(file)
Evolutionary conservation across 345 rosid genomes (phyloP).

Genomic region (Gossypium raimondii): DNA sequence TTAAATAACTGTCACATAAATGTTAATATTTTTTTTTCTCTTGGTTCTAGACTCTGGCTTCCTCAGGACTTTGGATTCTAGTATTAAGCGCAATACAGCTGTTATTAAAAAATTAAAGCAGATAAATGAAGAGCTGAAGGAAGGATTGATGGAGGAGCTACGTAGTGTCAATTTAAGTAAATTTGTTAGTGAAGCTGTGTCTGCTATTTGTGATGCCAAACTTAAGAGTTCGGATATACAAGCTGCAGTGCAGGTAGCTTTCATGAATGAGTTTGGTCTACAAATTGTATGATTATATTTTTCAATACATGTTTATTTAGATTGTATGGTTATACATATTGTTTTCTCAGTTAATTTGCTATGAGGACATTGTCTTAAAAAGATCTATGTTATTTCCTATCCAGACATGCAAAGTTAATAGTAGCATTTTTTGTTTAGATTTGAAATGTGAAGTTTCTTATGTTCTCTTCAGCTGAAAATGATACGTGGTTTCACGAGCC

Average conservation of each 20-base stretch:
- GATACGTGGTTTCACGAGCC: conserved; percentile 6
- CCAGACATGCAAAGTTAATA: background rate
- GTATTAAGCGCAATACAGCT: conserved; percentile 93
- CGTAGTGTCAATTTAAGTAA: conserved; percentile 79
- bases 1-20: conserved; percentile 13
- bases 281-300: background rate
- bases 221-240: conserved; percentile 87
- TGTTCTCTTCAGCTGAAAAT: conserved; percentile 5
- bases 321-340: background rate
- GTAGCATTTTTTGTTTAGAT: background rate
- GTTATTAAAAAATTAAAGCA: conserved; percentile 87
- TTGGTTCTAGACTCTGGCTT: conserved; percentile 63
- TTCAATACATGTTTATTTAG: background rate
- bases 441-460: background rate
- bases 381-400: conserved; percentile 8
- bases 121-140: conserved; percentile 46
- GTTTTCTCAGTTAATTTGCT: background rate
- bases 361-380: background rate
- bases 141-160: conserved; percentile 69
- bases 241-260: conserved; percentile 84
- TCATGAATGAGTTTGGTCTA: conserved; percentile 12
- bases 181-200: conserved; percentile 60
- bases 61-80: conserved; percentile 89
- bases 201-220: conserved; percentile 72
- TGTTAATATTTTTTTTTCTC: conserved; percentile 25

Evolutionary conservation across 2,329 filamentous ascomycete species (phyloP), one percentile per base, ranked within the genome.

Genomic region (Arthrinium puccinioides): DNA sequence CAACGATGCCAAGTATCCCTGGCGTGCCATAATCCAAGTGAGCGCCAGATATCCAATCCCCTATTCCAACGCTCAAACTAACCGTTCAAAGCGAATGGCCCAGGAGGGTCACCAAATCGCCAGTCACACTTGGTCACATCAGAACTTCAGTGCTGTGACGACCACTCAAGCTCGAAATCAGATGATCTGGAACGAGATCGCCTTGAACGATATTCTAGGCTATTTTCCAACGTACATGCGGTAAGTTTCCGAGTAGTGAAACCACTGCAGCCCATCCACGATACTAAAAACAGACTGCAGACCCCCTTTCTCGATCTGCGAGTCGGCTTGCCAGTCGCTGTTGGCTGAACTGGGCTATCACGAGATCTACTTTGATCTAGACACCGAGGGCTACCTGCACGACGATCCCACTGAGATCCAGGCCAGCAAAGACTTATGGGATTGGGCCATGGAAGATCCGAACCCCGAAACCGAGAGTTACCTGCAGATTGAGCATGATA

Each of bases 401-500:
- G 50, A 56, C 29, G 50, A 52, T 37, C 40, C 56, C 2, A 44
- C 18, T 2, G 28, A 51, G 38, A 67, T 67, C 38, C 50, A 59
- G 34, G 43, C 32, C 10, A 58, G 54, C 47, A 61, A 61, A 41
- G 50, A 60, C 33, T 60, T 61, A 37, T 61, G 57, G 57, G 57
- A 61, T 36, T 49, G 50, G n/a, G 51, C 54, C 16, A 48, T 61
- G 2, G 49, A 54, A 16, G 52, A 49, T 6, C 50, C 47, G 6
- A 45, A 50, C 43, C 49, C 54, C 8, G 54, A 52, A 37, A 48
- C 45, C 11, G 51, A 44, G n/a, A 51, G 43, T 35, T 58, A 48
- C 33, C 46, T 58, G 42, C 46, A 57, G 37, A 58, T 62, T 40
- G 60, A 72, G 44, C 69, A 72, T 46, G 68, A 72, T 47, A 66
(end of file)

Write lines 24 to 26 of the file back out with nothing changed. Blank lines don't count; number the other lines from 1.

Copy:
- TCATGAATGAGTTTGGTCTA: conserved; percentile 12
- bases 181-200: conserved; percentile 60
- bases 61-80: conserved; percentile 89